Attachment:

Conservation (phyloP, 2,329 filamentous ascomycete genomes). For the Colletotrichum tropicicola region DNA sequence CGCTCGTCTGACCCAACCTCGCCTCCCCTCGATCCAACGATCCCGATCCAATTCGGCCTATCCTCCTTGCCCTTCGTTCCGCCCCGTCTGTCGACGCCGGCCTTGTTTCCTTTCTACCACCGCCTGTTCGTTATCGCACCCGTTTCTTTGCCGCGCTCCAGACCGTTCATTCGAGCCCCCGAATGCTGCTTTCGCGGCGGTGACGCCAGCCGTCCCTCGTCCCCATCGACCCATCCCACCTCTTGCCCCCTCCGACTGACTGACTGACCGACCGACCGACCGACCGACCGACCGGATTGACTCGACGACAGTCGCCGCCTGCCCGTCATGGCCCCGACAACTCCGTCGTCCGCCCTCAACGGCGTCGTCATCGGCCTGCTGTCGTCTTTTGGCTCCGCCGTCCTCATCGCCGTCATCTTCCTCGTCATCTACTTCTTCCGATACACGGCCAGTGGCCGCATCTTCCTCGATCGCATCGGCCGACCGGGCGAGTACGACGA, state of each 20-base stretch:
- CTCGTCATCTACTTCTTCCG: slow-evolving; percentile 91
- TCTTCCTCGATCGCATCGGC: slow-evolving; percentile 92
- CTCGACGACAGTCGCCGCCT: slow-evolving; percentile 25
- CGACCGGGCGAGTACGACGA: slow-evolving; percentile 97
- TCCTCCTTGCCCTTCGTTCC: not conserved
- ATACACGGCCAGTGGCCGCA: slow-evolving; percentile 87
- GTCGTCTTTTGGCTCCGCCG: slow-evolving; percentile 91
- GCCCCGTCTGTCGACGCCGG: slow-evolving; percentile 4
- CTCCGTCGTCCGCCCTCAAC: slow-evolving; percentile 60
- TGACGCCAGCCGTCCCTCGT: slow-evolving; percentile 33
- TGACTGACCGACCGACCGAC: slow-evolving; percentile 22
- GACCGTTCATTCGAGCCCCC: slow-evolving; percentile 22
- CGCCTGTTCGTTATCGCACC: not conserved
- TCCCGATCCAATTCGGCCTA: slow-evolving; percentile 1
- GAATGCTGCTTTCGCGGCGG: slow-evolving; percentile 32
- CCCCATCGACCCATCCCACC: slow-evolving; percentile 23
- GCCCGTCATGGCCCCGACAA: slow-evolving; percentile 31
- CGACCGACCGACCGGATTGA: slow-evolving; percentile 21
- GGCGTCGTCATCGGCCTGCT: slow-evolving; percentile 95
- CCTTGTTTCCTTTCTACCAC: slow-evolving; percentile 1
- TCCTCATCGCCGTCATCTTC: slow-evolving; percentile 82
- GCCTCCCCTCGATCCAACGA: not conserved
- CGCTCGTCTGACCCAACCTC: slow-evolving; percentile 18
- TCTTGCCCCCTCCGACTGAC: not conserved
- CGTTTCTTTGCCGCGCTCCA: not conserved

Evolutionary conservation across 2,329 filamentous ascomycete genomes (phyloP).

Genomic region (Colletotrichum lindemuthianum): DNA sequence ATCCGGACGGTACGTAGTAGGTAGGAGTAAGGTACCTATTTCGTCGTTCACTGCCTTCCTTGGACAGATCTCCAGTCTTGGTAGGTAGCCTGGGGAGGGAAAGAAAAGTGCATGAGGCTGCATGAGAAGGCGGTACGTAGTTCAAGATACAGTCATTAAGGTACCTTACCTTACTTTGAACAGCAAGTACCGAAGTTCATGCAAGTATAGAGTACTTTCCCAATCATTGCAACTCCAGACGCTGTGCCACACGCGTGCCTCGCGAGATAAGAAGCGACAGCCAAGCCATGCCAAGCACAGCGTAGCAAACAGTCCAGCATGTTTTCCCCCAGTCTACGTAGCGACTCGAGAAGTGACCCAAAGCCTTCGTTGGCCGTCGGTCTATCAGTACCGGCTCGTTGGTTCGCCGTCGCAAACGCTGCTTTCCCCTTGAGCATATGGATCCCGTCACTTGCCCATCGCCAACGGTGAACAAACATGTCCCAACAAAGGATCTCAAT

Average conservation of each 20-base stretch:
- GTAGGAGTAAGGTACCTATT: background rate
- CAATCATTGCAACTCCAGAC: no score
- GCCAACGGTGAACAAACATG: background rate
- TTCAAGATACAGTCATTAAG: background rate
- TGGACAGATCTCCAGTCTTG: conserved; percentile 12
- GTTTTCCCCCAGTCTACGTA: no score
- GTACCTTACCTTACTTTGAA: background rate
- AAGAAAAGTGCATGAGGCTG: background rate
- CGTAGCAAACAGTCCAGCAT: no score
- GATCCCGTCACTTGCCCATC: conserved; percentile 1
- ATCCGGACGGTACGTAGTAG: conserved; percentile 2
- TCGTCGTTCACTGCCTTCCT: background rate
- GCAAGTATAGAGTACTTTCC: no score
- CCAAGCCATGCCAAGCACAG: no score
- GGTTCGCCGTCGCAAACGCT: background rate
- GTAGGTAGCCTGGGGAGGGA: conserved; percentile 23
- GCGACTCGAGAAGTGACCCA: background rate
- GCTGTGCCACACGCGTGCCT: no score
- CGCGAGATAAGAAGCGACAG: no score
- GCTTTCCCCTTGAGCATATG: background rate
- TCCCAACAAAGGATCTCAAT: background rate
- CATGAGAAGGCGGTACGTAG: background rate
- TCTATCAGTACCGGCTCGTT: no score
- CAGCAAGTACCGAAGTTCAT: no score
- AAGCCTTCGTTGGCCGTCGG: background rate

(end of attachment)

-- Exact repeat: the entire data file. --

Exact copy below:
Conservation (phyloP, 2,329 filamentous ascomycete genomes). For the Colletotrichum tropicicola region DNA sequence CGCTCGTCTGACCCAACCTCGCCTCCCCTCGATCCAACGATCCCGATCCAATTCGGCCTATCCTCCTTGCCCTTCGTTCCGCCCCGTCTGTCGACGCCGGCCTTGTTTCCTTTCTACCACCGCCTGTTCGTTATCGCACCCGTTTCTTTGCCGCGCTCCAGACCGTTCATTCGAGCCCCCGAATGCTGCTTTCGCGGCGGTGACGCCAGCCGTCCCTCGTCCCCATCGACCCATCCCACCTCTTGCCCCCTCCGACTGACTGACTGACCGACCGACCGACCGACCGACCGACCGGATTGACTCGACGACAGTCGCCGCCTGCCCGTCATGGCCCCGACAACTCCGTCGTCCGCCCTCAACGGCGTCGTCATCGGCCTGCTGTCGTCTTTTGGCTCCGCCGTCCTCATCGCCGTCATCTTCCTCGTCATCTACTTCTTCCGATACACGGCCAGTGGCCGCATCTTCCTCGATCGCATCGGCCGACCGGGCGAGTACGACGA, state of each 20-base stretch:
- CTCGTCATCTACTTCTTCCG: slow-evolving; percentile 91
- TCTTCCTCGATCGCATCGGC: slow-evolving; percentile 92
- CTCGACGACAGTCGCCGCCT: slow-evolving; percentile 25
- CGACCGGGCGAGTACGACGA: slow-evolving; percentile 97
- TCCTCCTTGCCCTTCGTTCC: not conserved
- ATACACGGCCAGTGGCCGCA: slow-evolving; percentile 87
- GTCGTCTTTTGGCTCCGCCG: slow-evolving; percentile 91
- GCCCCGTCTGTCGACGCCGG: slow-evolving; percentile 4
- CTCCGTCGTCCGCCCTCAAC: slow-evolving; percentile 60
- TGACGCCAGCCGTCCCTCGT: slow-evolving; percentile 33
- TGACTGACCGACCGACCGAC: slow-evolving; percentile 22
- GACCGTTCATTCGAGCCCCC: slow-evolving; percentile 22
- CGCCTGTTCGTTATCGCACC: not conserved
- TCCCGATCCAATTCGGCCTA: slow-evolving; percentile 1
- GAATGCTGCTTTCGCGGCGG: slow-evolving; percentile 32
- CCCCATCGACCCATCCCACC: slow-evolving; percentile 23
- GCCCGTCATGGCCCCGACAA: slow-evolving; percentile 31
- CGACCGACCGACCGGATTGA: slow-evolving; percentile 21
- GGCGTCGTCATCGGCCTGCT: slow-evolving; percentile 95
- CCTTGTTTCCTTTCTACCAC: slow-evolving; percentile 1
- TCCTCATCGCCGTCATCTTC: slow-evolving; percentile 82
- GCCTCCCCTCGATCCAACGA: not conserved
- CGCTCGTCTGACCCAACCTC: slow-evolving; percentile 18
- TCTTGCCCCCTCCGACTGAC: not conserved
- CGTTTCTTTGCCGCGCTCCA: not conserved

Evolutionary conservation across 2,329 filamentous ascomycete genomes (phyloP).

Genomic region (Colletotrichum lindemuthianum): DNA sequence ATCCGGACGGTACGTAGTAGGTAGGAGTAAGGTACCTATTTCGTCGTTCACTGCCTTCCTTGGACAGATCTCCAGTCTTGGTAGGTAGCCTGGGGAGGGAAAGAAAAGTGCATGAGGCTGCATGAGAAGGCGGTACGTAGTTCAAGATACAGTCATTAAGGTACCTTACCTTACTTTGAACAGCAAGTACCGAAGTTCATGCAAGTATAGAGTACTTTCCCAATCATTGCAACTCCAGACGCTGTGCCACACGCGTGCCTCGCGAGATAAGAAGCGACAGCCAAGCCATGCCAAGCACAGCGTAGCAAACAGTCCAGCATGTTTTCCCCCAGTCTACGTAGCGACTCGAGAAGTGACCCAAAGCCTTCGTTGGCCGTCGGTCTATCAGTACCGGCTCGTTGGTTCGCCGTCGCAAACGCTGCTTTCCCCTTGAGCATATGGATCCCGTCACTTGCCCATCGCCAACGGTGAACAAACATGTCCCAACAAAGGATCTCAAT

Average conservation of each 20-base stretch:
- GTAGGAGTAAGGTACCTATT: background rate
- CAATCATTGCAACTCCAGAC: no score
- GCCAACGGTGAACAAACATG: background rate
- TTCAAGATACAGTCATTAAG: background rate
- TGGACAGATCTCCAGTCTTG: conserved; percentile 12
- GTTTTCCCCCAGTCTACGTA: no score
- GTACCTTACCTTACTTTGAA: background rate
- AAGAAAAGTGCATGAGGCTG: background rate
- CGTAGCAAACAGTCCAGCAT: no score
- GATCCCGTCACTTGCCCATC: conserved; percentile 1
- ATCCGGACGGTACGTAGTAG: conserved; percentile 2
- TCGTCGTTCACTGCCTTCCT: background rate
- GCAAGTATAGAGTACTTTCC: no score
- CCAAGCCATGCCAAGCACAG: no score
- GGTTCGCCGTCGCAAACGCT: background rate
- GTAGGTAGCCTGGGGAGGGA: conserved; percentile 23
- GCGACTCGAGAAGTGACCCA: background rate
- GCTGTGCCACACGCGTGCCT: no score
- CGCGAGATAAGAAGCGACAG: no score
- GCTTTCCCCTTGAGCATATG: background rate
- TCCCAACAAAGGATCTCAAT: background rate
- CATGAGAAGGCGGTACGTAG: background rate
- TCTATCAGTACCGGCTCGTT: no score
- CAGCAAGTACCGAAGTTCAT: no score
- AAGCCTTCGTTGGCCGTCGG: background rate